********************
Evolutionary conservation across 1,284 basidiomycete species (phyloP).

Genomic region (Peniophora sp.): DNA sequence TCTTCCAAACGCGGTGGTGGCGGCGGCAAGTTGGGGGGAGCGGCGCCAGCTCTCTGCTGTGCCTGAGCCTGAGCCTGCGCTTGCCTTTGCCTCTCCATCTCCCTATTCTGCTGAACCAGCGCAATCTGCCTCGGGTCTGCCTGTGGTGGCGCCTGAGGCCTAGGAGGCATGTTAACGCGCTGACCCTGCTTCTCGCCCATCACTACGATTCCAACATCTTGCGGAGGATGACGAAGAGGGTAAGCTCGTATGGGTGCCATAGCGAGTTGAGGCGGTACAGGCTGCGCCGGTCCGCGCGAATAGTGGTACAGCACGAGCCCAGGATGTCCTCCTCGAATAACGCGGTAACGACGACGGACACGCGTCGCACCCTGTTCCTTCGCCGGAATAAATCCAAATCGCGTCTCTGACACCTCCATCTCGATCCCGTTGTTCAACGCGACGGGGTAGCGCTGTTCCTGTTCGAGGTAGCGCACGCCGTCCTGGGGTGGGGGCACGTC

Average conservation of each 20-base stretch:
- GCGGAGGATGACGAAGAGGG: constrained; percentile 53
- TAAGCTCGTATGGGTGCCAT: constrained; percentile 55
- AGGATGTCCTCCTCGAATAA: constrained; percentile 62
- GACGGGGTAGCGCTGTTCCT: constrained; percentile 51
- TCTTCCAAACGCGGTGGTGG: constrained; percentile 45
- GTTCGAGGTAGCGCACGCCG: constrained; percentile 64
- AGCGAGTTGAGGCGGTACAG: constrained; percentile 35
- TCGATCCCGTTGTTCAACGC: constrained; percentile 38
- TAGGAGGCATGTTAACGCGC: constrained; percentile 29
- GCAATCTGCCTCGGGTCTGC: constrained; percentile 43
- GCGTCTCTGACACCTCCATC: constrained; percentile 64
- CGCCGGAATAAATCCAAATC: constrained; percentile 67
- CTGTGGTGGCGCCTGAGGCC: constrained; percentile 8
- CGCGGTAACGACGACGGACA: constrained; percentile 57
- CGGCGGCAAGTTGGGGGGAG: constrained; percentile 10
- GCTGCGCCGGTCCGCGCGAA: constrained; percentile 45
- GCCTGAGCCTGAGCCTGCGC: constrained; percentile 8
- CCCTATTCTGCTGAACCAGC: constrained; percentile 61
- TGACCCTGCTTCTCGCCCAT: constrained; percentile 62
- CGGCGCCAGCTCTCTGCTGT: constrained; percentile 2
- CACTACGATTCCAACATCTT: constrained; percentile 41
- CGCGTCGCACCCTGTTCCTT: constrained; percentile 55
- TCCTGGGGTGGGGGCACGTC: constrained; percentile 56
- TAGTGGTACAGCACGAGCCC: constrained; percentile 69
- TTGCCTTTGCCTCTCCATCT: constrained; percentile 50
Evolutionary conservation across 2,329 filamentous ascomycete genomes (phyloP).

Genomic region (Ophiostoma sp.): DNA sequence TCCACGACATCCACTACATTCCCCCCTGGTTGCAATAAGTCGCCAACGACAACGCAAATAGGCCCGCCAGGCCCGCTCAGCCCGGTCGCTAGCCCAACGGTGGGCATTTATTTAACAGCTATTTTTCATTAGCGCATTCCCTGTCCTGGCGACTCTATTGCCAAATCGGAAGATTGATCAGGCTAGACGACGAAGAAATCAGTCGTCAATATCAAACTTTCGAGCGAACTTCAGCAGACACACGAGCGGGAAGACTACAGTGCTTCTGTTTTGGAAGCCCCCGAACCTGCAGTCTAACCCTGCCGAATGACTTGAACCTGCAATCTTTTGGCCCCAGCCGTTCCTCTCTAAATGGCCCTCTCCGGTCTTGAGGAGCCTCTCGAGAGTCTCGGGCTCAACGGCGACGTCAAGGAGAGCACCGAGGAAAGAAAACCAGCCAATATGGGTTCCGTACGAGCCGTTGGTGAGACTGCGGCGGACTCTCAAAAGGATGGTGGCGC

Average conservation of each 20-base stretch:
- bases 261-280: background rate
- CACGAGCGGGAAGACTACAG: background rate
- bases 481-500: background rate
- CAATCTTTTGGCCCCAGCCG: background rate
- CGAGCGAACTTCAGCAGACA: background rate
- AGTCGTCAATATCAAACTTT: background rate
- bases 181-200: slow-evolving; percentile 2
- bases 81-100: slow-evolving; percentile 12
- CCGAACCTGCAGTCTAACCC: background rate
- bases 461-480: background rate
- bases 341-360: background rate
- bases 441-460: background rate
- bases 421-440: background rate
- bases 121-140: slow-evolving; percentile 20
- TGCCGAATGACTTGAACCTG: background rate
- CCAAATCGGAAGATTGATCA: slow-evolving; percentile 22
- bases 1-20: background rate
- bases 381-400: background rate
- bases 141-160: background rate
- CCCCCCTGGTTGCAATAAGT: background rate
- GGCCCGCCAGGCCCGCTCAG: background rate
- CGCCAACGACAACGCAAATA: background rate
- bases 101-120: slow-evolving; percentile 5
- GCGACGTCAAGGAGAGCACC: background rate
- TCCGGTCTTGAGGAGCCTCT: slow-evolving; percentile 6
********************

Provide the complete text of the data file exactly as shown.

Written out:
Evolutionary conservation across 1,284 basidiomycete species (phyloP).

Genomic region (Peniophora sp.): DNA sequence TCTTCCAAACGCGGTGGTGGCGGCGGCAAGTTGGGGGGAGCGGCGCCAGCTCTCTGCTGTGCCTGAGCCTGAGCCTGCGCTTGCCTTTGCCTCTCCATCTCCCTATTCTGCTGAACCAGCGCAATCTGCCTCGGGTCTGCCTGTGGTGGCGCCTGAGGCCTAGGAGGCATGTTAACGCGCTGACCCTGCTTCTCGCCCATCACTACGATTCCAACATCTTGCGGAGGATGACGAAGAGGGTAAGCTCGTATGGGTGCCATAGCGAGTTGAGGCGGTACAGGCTGCGCCGGTCCGCGCGAATAGTGGTACAGCACGAGCCCAGGATGTCCTCCTCGAATAACGCGGTAACGACGACGGACACGCGTCGCACCCTGTTCCTTCGCCGGAATAAATCCAAATCGCGTCTCTGACACCTCCATCTCGATCCCGTTGTTCAACGCGACGGGGTAGCGCTGTTCCTGTTCGAGGTAGCGCACGCCGTCCTGGGGTGGGGGCACGTC

Average conservation of each 20-base stretch:
- GCGGAGGATGACGAAGAGGG: constrained; percentile 53
- TAAGCTCGTATGGGTGCCAT: constrained; percentile 55
- AGGATGTCCTCCTCGAATAA: constrained; percentile 62
- GACGGGGTAGCGCTGTTCCT: constrained; percentile 51
- TCTTCCAAACGCGGTGGTGG: constrained; percentile 45
- GTTCGAGGTAGCGCACGCCG: constrained; percentile 64
- AGCGAGTTGAGGCGGTACAG: constrained; percentile 35
- TCGATCCCGTTGTTCAACGC: constrained; percentile 38
- TAGGAGGCATGTTAACGCGC: constrained; percentile 29
- GCAATCTGCCTCGGGTCTGC: constrained; percentile 43
- GCGTCTCTGACACCTCCATC: constrained; percentile 64
- CGCCGGAATAAATCCAAATC: constrained; percentile 67
- CTGTGGTGGCGCCTGAGGCC: constrained; percentile 8
- CGCGGTAACGACGACGGACA: constrained; percentile 57
- CGGCGGCAAGTTGGGGGGAG: constrained; percentile 10
- GCTGCGCCGGTCCGCGCGAA: constrained; percentile 45
- GCCTGAGCCTGAGCCTGCGC: constrained; percentile 8
- CCCTATTCTGCTGAACCAGC: constrained; percentile 61
- TGACCCTGCTTCTCGCCCAT: constrained; percentile 62
- CGGCGCCAGCTCTCTGCTGT: constrained; percentile 2
- CACTACGATTCCAACATCTT: constrained; percentile 41
- CGCGTCGCACCCTGTTCCTT: constrained; percentile 55
- TCCTGGGGTGGGGGCACGTC: constrained; percentile 56
- TAGTGGTACAGCACGAGCCC: constrained; percentile 69
- TTGCCTTTGCCTCTCCATCT: constrained; percentile 50
Evolutionary conservation across 2,329 filamentous ascomycete genomes (phyloP).

Genomic region (Ophiostoma sp.): DNA sequence TCCACGACATCCACTACATTCCCCCCTGGTTGCAATAAGTCGCCAACGACAACGCAAATAGGCCCGCCAGGCCCGCTCAGCCCGGTCGCTAGCCCAACGGTGGGCATTTATTTAACAGCTATTTTTCATTAGCGCATTCCCTGTCCTGGCGACTCTATTGCCAAATCGGAAGATTGATCAGGCTAGACGACGAAGAAATCAGTCGTCAATATCAAACTTTCGAGCGAACTTCAGCAGACACACGAGCGGGAAGACTACAGTGCTTCTGTTTTGGAAGCCCCCGAACCTGCAGTCTAACCCTGCCGAATGACTTGAACCTGCAATCTTTTGGCCCCAGCCGTTCCTCTCTAAATGGCCCTCTCCGGTCTTGAGGAGCCTCTCGAGAGTCTCGGGCTCAACGGCGACGTCAAGGAGAGCACCGAGGAAAGAAAACCAGCCAATATGGGTTCCGTACGAGCCGTTGGTGAGACTGCGGCGGACTCTCAAAAGGATGGTGGCGC

Average conservation of each 20-base stretch:
- bases 261-280: background rate
- CACGAGCGGGAAGACTACAG: background rate
- bases 481-500: background rate
- CAATCTTTTGGCCCCAGCCG: background rate
- CGAGCGAACTTCAGCAGACA: background rate
- AGTCGTCAATATCAAACTTT: background rate
- bases 181-200: slow-evolving; percentile 2
- bases 81-100: slow-evolving; percentile 12
- CCGAACCTGCAGTCTAACCC: background rate
- bases 461-480: background rate
- bases 341-360: background rate
- bases 441-460: background rate
- bases 421-440: background rate
- bases 121-140: slow-evolving; percentile 20
- TGCCGAATGACTTGAACCTG: background rate
- CCAAATCGGAAGATTGATCA: slow-evolving; percentile 22
- bases 1-20: background rate
- bases 381-400: background rate
- bases 141-160: background rate
- CCCCCCTGGTTGCAATAAGT: background rate
- GGCCCGCCAGGCCCGCTCAG: background rate
- CGCCAACGACAACGCAAATA: background rate
- bases 101-120: slow-evolving; percentile 5
- GCGACGTCAAGGAGAGCACC: background rate
- TCCGGTCTTGAGGAGCCTCT: slow-evolving; percentile 6